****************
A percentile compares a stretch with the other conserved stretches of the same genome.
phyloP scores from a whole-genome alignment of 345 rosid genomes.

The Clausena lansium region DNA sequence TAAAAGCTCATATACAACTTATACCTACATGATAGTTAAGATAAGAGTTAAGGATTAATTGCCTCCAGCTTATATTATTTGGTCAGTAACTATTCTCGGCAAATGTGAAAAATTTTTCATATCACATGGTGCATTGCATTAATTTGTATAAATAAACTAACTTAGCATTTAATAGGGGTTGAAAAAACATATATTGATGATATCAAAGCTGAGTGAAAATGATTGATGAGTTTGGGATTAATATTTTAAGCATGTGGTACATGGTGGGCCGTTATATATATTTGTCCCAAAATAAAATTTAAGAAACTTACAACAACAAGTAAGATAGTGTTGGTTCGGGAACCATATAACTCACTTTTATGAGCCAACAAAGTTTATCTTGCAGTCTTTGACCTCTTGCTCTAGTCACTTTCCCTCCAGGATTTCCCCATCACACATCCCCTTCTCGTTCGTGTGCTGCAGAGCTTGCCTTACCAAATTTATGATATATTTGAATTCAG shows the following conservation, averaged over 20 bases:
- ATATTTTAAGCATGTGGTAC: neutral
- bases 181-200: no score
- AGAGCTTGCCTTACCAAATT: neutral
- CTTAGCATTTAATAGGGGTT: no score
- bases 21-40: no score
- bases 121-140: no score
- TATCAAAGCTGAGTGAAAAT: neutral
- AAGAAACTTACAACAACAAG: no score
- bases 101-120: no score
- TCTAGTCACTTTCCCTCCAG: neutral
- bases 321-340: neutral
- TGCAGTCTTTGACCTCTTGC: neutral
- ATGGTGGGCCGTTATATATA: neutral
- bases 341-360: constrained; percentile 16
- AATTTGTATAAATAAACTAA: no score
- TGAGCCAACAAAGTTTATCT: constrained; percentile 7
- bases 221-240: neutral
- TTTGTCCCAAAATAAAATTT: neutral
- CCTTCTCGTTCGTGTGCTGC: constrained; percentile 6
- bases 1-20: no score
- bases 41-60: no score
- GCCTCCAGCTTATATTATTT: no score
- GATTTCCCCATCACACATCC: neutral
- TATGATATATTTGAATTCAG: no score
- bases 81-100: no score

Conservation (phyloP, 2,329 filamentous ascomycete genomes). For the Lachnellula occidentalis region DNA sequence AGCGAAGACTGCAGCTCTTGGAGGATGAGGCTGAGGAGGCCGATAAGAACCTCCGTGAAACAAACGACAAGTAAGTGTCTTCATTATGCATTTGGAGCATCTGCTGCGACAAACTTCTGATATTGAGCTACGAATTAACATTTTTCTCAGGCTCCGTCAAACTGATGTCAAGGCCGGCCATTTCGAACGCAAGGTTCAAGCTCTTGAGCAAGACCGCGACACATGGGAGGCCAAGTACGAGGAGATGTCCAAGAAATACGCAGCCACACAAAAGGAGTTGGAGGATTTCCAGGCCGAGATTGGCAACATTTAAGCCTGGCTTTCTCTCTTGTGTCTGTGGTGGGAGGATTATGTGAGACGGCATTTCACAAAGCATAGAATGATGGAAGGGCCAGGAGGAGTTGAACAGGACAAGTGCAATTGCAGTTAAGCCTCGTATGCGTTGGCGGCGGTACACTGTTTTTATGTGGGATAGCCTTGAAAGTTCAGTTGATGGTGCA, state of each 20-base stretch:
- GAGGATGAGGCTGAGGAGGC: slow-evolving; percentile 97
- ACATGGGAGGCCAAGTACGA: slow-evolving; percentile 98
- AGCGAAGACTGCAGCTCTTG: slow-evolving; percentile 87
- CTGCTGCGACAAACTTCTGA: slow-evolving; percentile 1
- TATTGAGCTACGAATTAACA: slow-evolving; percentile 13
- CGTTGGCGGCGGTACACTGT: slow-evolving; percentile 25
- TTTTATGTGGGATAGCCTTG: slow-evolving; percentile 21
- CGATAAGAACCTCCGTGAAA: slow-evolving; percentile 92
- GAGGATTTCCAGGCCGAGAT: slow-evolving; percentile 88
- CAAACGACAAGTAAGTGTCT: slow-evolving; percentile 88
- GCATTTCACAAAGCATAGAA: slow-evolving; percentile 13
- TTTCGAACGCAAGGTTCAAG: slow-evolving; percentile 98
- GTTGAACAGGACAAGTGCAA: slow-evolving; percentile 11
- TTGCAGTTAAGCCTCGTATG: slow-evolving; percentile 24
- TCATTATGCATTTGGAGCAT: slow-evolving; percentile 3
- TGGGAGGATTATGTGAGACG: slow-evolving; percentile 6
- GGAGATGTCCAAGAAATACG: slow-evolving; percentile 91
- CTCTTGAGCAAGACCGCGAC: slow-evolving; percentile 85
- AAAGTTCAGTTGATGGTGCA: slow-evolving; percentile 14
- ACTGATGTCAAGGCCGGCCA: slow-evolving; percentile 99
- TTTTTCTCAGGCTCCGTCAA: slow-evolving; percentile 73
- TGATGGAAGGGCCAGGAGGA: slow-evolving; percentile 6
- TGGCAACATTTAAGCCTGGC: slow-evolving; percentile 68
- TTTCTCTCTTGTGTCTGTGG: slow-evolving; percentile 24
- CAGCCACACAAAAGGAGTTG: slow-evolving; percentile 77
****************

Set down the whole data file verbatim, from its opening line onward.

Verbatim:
A percentile compares a stretch with the other conserved stretches of the same genome.
phyloP scores from a whole-genome alignment of 345 rosid genomes.

The Clausena lansium region DNA sequence TAAAAGCTCATATACAACTTATACCTACATGATAGTTAAGATAAGAGTTAAGGATTAATTGCCTCCAGCTTATATTATTTGGTCAGTAACTATTCTCGGCAAATGTGAAAAATTTTTCATATCACATGGTGCATTGCATTAATTTGTATAAATAAACTAACTTAGCATTTAATAGGGGTTGAAAAAACATATATTGATGATATCAAAGCTGAGTGAAAATGATTGATGAGTTTGGGATTAATATTTTAAGCATGTGGTACATGGTGGGCCGTTATATATATTTGTCCCAAAATAAAATTTAAGAAACTTACAACAACAAGTAAGATAGTGTTGGTTCGGGAACCATATAACTCACTTTTATGAGCCAACAAAGTTTATCTTGCAGTCTTTGACCTCTTGCTCTAGTCACTTTCCCTCCAGGATTTCCCCATCACACATCCCCTTCTCGTTCGTGTGCTGCAGAGCTTGCCTTACCAAATTTATGATATATTTGAATTCAG shows the following conservation, averaged over 20 bases:
- ATATTTTAAGCATGTGGTAC: neutral
- bases 181-200: no score
- AGAGCTTGCCTTACCAAATT: neutral
- CTTAGCATTTAATAGGGGTT: no score
- bases 21-40: no score
- bases 121-140: no score
- TATCAAAGCTGAGTGAAAAT: neutral
- AAGAAACTTACAACAACAAG: no score
- bases 101-120: no score
- TCTAGTCACTTTCCCTCCAG: neutral
- bases 321-340: neutral
- TGCAGTCTTTGACCTCTTGC: neutral
- ATGGTGGGCCGTTATATATA: neutral
- bases 341-360: constrained; percentile 16
- AATTTGTATAAATAAACTAA: no score
- TGAGCCAACAAAGTTTATCT: constrained; percentile 7
- bases 221-240: neutral
- TTTGTCCCAAAATAAAATTT: neutral
- CCTTCTCGTTCGTGTGCTGC: constrained; percentile 6
- bases 1-20: no score
- bases 41-60: no score
- GCCTCCAGCTTATATTATTT: no score
- GATTTCCCCATCACACATCC: neutral
- TATGATATATTTGAATTCAG: no score
- bases 81-100: no score

Conservation (phyloP, 2,329 filamentous ascomycete genomes). For the Lachnellula occidentalis region DNA sequence AGCGAAGACTGCAGCTCTTGGAGGATGAGGCTGAGGAGGCCGATAAGAACCTCCGTGAAACAAACGACAAGTAAGTGTCTTCATTATGCATTTGGAGCATCTGCTGCGACAAACTTCTGATATTGAGCTACGAATTAACATTTTTCTCAGGCTCCGTCAAACTGATGTCAAGGCCGGCCATTTCGAACGCAAGGTTCAAGCTCTTGAGCAAGACCGCGACACATGGGAGGCCAAGTACGAGGAGATGTCCAAGAAATACGCAGCCACACAAAAGGAGTTGGAGGATTTCCAGGCCGAGATTGGCAACATTTAAGCCTGGCTTTCTCTCTTGTGTCTGTGGTGGGAGGATTATGTGAGACGGCATTTCACAAAGCATAGAATGATGGAAGGGCCAGGAGGAGTTGAACAGGACAAGTGCAATTGCAGTTAAGCCTCGTATGCGTTGGCGGCGGTACACTGTTTTTATGTGGGATAGCCTTGAAAGTTCAGTTGATGGTGCA, state of each 20-base stretch:
- GAGGATGAGGCTGAGGAGGC: slow-evolving; percentile 97
- ACATGGGAGGCCAAGTACGA: slow-evolving; percentile 98
- AGCGAAGACTGCAGCTCTTG: slow-evolving; percentile 87
- CTGCTGCGACAAACTTCTGA: slow-evolving; percentile 1
- TATTGAGCTACGAATTAACA: slow-evolving; percentile 13
- CGTTGGCGGCGGTACACTGT: slow-evolving; percentile 25
- TTTTATGTGGGATAGCCTTG: slow-evolving; percentile 21
- CGATAAGAACCTCCGTGAAA: slow-evolving; percentile 92
- GAGGATTTCCAGGCCGAGAT: slow-evolving; percentile 88
- CAAACGACAAGTAAGTGTCT: slow-evolving; percentile 88
- GCATTTCACAAAGCATAGAA: slow-evolving; percentile 13
- TTTCGAACGCAAGGTTCAAG: slow-evolving; percentile 98
- GTTGAACAGGACAAGTGCAA: slow-evolving; percentile 11
- TTGCAGTTAAGCCTCGTATG: slow-evolving; percentile 24
- TCATTATGCATTTGGAGCAT: slow-evolving; percentile 3
- TGGGAGGATTATGTGAGACG: slow-evolving; percentile 6
- GGAGATGTCCAAGAAATACG: slow-evolving; percentile 91
- CTCTTGAGCAAGACCGCGAC: slow-evolving; percentile 85
- AAAGTTCAGTTGATGGTGCA: slow-evolving; percentile 14
- ACTGATGTCAAGGCCGGCCA: slow-evolving; percentile 99
- TTTTTCTCAGGCTCCGTCAA: slow-evolving; percentile 73
- TGATGGAAGGGCCAGGAGGA: slow-evolving; percentile 6
- TGGCAACATTTAAGCCTGGC: slow-evolving; percentile 68
- TTTCTCTCTTGTGTCTGTGG: slow-evolving; percentile 24
- CAGCCACACAAAAGGAGTTG: slow-evolving; percentile 77